in the United States Army, and Grant therefore received a brevet commission as second lieutenant in the Fourth United States Infantry. With his regiment or detachments of it, he now served for a time on the western frontier, near St. Louis, up the Red River, and elsewhere. When in 1845, Gen. Taylor was ordered into Texas, the Fourth Regiment and Grant with it formed part of his force, and they continued in active service throughout the Mexican War. In this war, Lieutenant Grant showed great readiness, sense, and courage. He was in every one of its important battles except Buena Vista; to us the words of one of his eulogists, “in all the battles in which any one man could be.” He was repeatedly mentioned in the reports of his commanding officers for meritorious conduct. He was appointed first Lieutenant on the field of battle, at Molino del Rey, for gallantry; and was brevetted Captain for meritorious conduct in the battle of Chapultepec.
In 1848, after the end of the war, Capt. Grant married a Miss Dent, from near St. Louis, and for some years lived in the monotonous routine of the peace establishment; at Detroit, at Sackett’s Harbor, and in Oregon. To this period of his life belongs a story that being a good chess player, and very fond of the game, he found while at Sackett’s Harbor an opponent of superior force. With this champion our stubborn infantry captain used to play, and as regularly to get beaten. But he played on, and was accustomed to insist upon protracting the sitting until his opponent had actually become so tired that his mind would not
work; when Grant would comfortably balance the account.
His full commission as captain reached him in August, 1853, but in 1854, having made up his mind that there was to be a long peace, he resigned his captaincy and set about establishing himself in civil life. His first attempt was, to manage a small farm to the southwest of St. Louis, where he used to cut wood and haul it to Carondelet, delivering it himself. He diversified his year during the summer, with acting as a collector of debts in that region. But there is nothing to show that he enjoyed either wood cutting or dunning, and he certainly did not grow rich at them. In 1859, he tried in vain to get to the appointment of county engineer; and he then went into the leather trade, in partnership with his father, at Galena. The firm quickly attained high standing for intelligence and integrity, and the business, at the breaking out of the war, was prosperous.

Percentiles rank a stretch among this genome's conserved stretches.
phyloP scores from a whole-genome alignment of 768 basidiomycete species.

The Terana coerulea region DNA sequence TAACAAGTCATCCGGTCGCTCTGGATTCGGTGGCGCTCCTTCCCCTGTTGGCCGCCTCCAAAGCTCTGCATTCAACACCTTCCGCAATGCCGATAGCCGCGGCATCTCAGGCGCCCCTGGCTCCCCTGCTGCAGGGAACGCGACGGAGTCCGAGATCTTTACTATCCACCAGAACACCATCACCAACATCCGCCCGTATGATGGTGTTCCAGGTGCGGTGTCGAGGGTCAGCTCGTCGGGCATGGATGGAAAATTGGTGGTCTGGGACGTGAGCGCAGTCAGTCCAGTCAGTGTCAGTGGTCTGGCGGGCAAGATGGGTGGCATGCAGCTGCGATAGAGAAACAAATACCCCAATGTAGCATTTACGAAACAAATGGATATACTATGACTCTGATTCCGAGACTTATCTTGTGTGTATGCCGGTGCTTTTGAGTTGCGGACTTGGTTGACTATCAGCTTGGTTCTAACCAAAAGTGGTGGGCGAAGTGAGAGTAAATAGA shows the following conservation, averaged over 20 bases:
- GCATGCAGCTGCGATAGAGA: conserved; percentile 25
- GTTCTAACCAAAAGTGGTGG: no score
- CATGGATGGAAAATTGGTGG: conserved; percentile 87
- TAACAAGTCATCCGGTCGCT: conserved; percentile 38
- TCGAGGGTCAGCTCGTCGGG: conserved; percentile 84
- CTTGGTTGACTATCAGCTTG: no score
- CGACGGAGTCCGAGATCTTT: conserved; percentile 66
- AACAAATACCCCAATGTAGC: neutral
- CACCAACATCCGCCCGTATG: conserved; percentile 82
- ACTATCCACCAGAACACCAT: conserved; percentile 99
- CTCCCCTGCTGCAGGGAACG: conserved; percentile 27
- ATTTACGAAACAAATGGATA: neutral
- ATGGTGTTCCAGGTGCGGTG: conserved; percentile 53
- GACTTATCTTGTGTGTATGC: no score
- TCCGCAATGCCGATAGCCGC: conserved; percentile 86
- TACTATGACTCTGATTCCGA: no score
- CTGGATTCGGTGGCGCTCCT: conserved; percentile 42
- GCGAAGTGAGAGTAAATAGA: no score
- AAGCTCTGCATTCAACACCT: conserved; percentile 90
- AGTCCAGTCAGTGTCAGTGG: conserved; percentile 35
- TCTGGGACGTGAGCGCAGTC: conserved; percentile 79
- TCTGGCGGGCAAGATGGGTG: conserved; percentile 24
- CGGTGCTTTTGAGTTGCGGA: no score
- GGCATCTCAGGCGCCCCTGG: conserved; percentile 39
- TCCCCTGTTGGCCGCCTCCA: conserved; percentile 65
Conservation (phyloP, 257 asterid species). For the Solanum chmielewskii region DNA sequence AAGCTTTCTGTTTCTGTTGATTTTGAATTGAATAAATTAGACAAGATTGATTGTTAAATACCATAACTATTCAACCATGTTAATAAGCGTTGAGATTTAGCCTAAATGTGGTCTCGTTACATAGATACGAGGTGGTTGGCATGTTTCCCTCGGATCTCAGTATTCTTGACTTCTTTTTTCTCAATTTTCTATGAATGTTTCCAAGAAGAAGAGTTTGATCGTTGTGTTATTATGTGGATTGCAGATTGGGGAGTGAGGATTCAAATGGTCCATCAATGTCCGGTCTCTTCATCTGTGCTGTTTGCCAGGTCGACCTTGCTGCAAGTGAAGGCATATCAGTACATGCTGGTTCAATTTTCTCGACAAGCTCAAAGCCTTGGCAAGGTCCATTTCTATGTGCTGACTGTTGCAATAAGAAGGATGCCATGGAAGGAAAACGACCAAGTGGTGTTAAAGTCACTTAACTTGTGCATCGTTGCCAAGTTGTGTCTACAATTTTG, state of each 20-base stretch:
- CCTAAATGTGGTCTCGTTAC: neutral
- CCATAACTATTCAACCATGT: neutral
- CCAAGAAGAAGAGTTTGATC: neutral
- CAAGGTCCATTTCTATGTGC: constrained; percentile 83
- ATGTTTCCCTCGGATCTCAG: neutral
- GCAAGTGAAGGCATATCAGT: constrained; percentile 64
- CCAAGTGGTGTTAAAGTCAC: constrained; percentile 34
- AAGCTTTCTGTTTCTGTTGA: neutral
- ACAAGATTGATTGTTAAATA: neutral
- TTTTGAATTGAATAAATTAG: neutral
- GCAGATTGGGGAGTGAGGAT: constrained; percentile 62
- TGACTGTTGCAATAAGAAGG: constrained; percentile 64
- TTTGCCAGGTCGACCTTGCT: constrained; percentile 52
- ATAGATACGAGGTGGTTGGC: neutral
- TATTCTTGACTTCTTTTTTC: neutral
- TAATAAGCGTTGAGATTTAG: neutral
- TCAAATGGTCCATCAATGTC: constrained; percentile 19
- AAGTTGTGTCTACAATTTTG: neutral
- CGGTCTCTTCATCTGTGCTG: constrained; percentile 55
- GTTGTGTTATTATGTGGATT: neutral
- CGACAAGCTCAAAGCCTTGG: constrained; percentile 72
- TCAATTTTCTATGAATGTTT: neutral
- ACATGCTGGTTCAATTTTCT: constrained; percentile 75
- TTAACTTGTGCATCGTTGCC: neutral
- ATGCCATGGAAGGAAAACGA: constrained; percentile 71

It is narrated that Grant’s determination to enter the service against the rebellion was taken and stated along with the drawing on of his coat, instantly upon reading the telegram which announced the surrender of Sumter. He came into the store in the morning, read the dispatch, and as he took up his coat, which he had laid off, and put it on again, he observed in his quiet way, “The government educated me for the army, and although I have served through one war, I am still a little in debt to the government, and willing to discharge the obligation.”
Grant, bringing with him a company of volunteers that he had enlisted, in a few days appeared in the
council-chamber of governor Yates, of Illinois, and tendered his services to the country as volunteer. The governor immediately proposed to place him on his own staff, as mustering officer of volunteers. Grant expressed a wish for more active service, but was over-ruled for the time by the wishes of the governor, who represented that his military education and experience would be of great advantage in forming the raw material now to be made into an army.
In this comparatively humble sphere Grant began his second military career. He did with all his might whatever he did, and his exertions in obtaining volunteers were such that the quota of Illinois was more than full at the appointed time, and at once set in the field. In June, 1861, he entered actual service, with the rank of colonel of volunteers; and took hold of work with such purpose and efficiency that he was almost immediately elevated to be Brigadier General.
The patriotic and energetic Governor Yates, gives the following account of the first months of Grant’s services during the Rebellion.
“In April, 1861, he tendered his personal services to me, saying, that he ‘had been the recipient of a military education at West Point, and that now, when the country was involved in a war for its preservation and safety, he thought it his duty to offer his services in defense of the Union, and that he would esteem it a privilege to be assigned to any position where he could be useful.’ The plain, straightforward demeanor of the man, and the modesty and earnestness which characterized his offer of assistance, at once awakened a lively interest in him, and impressed me with a de-